I got a kick out of reading Miles Davisâ€™ autobiography wherein he talks about wondering whether he should â€œtap his foot inside or outside of his shoe.â€ This quandary happened well into his career, which lets us know that the skill had already been acquired and was now a matter of the appearance of hipness. Iâ€™ve heard from students that some jazz educators are against the outward demonstration that tapping produces. Whatever. But nothing irks me more than someone with bad time. Actually, one thing does irk me more: itâ€™s when I ask a student, â€œHow are you keeping time?â€ and they answer, â€œIn my head.â€
Foot tapping allows a musician the opportunity to consciously focus on an external sound and feeling that they learn to produce with consistency, or at least for as long as they can. If a mind wanders from timekeeping, it can always refocus to find it there, where it should be, like the second-hand of a clock. If you check back in after a short mental lapse and the tappingâ€™s not there, then you need to concentrate more on maintaining consistencyâ€”four, eight, sixteen bars at a time. Only through this kind of diligence can habit begin to form.
After you begin feeling comfortable with consistently tapping quarter notes, vary the tapping as you did the metronome, realizing the creation of as much variety as possible in the note values that you play, and noting where your tapping anchors are falling. Try tapping and playing using subdivisions, in various combinations, of a given time signature: Tap quarter, half or whole notes; play quarter, eighth or sixteenth notes. You should be able to play while tapping half notes on either one and three or two and four and wholes notes on any of the four beats. Also, when tapping on any of the beats, you should be able to begin playing on any upbeat within a subdivision of the time signature. Also, donâ€™t forget to incorporate playing various triplets subdivisions into the exercises.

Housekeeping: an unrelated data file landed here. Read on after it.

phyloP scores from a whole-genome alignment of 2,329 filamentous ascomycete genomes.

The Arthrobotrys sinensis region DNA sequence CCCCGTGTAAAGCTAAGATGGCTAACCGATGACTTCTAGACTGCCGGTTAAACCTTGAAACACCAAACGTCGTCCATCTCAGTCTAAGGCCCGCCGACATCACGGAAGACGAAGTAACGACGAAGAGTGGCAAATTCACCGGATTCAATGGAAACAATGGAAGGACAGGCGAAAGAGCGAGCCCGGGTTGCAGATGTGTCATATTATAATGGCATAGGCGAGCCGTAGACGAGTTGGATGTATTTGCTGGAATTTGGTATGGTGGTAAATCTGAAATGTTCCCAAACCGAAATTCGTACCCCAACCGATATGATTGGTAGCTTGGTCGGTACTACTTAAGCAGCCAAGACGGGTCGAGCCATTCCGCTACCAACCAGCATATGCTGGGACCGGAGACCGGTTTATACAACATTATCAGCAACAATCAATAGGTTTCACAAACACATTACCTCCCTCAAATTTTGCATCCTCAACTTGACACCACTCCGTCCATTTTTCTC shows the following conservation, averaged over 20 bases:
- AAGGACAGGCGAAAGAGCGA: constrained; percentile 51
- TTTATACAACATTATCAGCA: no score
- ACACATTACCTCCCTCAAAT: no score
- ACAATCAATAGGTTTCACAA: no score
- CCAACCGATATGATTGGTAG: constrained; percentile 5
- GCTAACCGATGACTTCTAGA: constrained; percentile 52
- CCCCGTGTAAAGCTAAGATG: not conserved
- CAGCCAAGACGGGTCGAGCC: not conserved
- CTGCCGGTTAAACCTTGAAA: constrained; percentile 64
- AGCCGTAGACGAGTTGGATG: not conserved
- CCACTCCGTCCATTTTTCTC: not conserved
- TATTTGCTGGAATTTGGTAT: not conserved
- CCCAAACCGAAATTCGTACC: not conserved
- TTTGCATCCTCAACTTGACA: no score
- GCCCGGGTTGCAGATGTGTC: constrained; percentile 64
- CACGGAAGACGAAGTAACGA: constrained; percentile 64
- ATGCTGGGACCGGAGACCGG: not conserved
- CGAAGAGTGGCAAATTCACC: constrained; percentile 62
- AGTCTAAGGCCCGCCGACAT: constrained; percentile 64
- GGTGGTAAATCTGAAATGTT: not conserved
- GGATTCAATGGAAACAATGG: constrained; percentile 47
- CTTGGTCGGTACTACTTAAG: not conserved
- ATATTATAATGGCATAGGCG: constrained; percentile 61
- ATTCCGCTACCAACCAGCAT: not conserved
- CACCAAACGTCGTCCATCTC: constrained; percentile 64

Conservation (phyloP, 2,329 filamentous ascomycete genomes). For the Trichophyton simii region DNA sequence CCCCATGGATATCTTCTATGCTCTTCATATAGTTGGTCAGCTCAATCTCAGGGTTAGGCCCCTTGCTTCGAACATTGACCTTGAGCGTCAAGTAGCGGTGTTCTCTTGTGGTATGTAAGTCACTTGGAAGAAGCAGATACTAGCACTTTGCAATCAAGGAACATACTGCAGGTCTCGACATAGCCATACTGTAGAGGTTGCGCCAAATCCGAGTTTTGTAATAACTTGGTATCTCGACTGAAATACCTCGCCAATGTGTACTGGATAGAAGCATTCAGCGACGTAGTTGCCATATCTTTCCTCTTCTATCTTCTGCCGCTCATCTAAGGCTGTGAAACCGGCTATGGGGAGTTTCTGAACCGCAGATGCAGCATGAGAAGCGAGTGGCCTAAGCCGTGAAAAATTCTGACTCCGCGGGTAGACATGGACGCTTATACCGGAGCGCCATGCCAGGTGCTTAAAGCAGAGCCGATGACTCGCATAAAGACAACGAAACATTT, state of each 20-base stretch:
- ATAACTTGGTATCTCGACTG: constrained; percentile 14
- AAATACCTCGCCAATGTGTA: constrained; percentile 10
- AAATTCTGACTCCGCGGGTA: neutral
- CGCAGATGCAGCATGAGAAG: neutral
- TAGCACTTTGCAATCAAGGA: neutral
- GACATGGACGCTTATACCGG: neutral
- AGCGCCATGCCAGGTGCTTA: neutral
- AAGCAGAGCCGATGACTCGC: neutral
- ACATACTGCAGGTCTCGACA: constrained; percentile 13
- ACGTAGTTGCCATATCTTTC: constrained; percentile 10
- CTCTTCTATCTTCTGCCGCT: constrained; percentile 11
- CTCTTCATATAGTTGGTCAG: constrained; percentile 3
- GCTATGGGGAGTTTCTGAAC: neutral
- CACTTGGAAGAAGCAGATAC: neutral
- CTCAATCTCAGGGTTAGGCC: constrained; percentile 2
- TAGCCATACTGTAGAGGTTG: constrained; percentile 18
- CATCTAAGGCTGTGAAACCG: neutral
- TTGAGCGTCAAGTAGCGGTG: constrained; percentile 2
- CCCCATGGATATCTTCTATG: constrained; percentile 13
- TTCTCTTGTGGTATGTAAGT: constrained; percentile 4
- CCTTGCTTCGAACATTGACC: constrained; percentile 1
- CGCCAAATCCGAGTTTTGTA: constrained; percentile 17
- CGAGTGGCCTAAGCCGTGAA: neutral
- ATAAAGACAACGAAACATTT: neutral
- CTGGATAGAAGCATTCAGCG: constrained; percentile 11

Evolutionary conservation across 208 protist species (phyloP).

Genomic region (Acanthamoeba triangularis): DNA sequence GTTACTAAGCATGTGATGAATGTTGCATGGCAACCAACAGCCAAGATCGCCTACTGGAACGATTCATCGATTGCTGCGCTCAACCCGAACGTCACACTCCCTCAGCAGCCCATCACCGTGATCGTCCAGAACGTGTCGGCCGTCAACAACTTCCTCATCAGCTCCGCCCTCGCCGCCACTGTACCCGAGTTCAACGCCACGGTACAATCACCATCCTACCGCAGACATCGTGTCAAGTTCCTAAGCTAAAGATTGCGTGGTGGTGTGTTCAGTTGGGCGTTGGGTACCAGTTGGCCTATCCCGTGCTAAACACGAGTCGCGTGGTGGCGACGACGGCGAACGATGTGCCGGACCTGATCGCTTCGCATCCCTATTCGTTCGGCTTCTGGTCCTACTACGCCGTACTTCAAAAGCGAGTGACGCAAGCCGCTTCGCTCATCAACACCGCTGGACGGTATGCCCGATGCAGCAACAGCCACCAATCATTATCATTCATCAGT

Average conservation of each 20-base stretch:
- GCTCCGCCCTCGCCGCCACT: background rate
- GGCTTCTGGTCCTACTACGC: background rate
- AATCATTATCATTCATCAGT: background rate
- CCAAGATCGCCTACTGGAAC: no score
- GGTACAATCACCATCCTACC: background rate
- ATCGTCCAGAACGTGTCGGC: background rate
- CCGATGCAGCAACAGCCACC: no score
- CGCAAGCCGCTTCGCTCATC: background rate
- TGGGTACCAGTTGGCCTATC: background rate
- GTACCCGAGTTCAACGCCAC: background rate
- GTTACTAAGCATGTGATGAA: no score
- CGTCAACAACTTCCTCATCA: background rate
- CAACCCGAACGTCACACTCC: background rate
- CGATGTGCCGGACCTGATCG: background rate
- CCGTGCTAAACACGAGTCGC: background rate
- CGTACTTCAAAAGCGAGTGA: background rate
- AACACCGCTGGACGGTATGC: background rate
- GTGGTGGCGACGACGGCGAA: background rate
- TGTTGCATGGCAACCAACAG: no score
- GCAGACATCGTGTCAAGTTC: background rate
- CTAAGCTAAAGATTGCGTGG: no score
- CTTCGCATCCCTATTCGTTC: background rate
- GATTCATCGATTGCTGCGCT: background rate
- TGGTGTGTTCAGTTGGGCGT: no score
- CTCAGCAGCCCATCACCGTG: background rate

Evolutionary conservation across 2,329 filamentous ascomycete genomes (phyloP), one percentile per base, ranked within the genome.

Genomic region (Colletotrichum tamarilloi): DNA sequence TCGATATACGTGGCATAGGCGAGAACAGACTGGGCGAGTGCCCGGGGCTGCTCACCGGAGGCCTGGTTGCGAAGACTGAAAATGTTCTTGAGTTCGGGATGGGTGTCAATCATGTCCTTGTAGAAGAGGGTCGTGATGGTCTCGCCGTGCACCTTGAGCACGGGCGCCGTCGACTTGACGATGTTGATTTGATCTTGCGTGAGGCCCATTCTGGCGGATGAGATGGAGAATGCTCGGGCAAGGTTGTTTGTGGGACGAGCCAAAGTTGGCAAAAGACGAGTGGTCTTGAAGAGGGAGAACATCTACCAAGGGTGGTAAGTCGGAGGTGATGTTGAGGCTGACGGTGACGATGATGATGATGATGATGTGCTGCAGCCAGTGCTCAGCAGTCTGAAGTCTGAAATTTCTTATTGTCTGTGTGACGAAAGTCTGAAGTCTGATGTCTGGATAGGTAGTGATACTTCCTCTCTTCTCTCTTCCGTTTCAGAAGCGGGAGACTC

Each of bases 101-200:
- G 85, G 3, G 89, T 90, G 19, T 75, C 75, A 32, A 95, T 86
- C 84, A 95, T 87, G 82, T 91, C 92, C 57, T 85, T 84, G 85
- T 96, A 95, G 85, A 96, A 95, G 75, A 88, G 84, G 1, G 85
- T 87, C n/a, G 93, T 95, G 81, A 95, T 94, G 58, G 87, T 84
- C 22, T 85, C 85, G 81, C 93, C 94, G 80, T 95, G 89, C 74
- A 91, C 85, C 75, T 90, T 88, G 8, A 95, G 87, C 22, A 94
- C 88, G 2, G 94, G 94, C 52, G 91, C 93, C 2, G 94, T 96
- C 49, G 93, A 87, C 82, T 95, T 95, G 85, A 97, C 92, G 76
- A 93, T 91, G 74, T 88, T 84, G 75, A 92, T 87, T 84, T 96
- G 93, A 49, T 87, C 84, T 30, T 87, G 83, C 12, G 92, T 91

For the student musician, itâ€™s best that the work on timekeeping and coordinated playing is started early on, so that it becomes an integral part of the routine of the practice regimen of scales and arpeggios. That way, by the time more difficult skillsâ€”learning and memorizing songs, improvising, advanced sight-reading practice and transcribing solosâ€”are introduced, good and comfortable timekeeping will have become a habit and will aid the studentâ€™s growth in these new areas.
For me, rhythmic freedom is the feeling that a player is no longer strictly tethered to exact subdivisions of the quarter note, but is somehow hovering just above the surface of time and is able to land accurately at any moment. Watch a jazz master count off a tune. Often, youâ€™ll not only see the tempo, but also a characterization of the energy, feeling and emotion that the leader is requesting from his fellow musicians for the pending tune.
Any professional musician has a vested interest in tempo. For them, it represents: 1) Time (hours, days, months, years) that they spent to develop the skill necessary to maintain it, 2) Trust shared with their colleaguesâ€”that everyone has an equal responsibility and interdependence for its maintenance, and 3) The commitment and passion necessary to uphold the responsibility of that maintenance.
All of the great players and singers in jazz have had great time. It is a prerequisite for musical excellence and is a necessary component to the art form.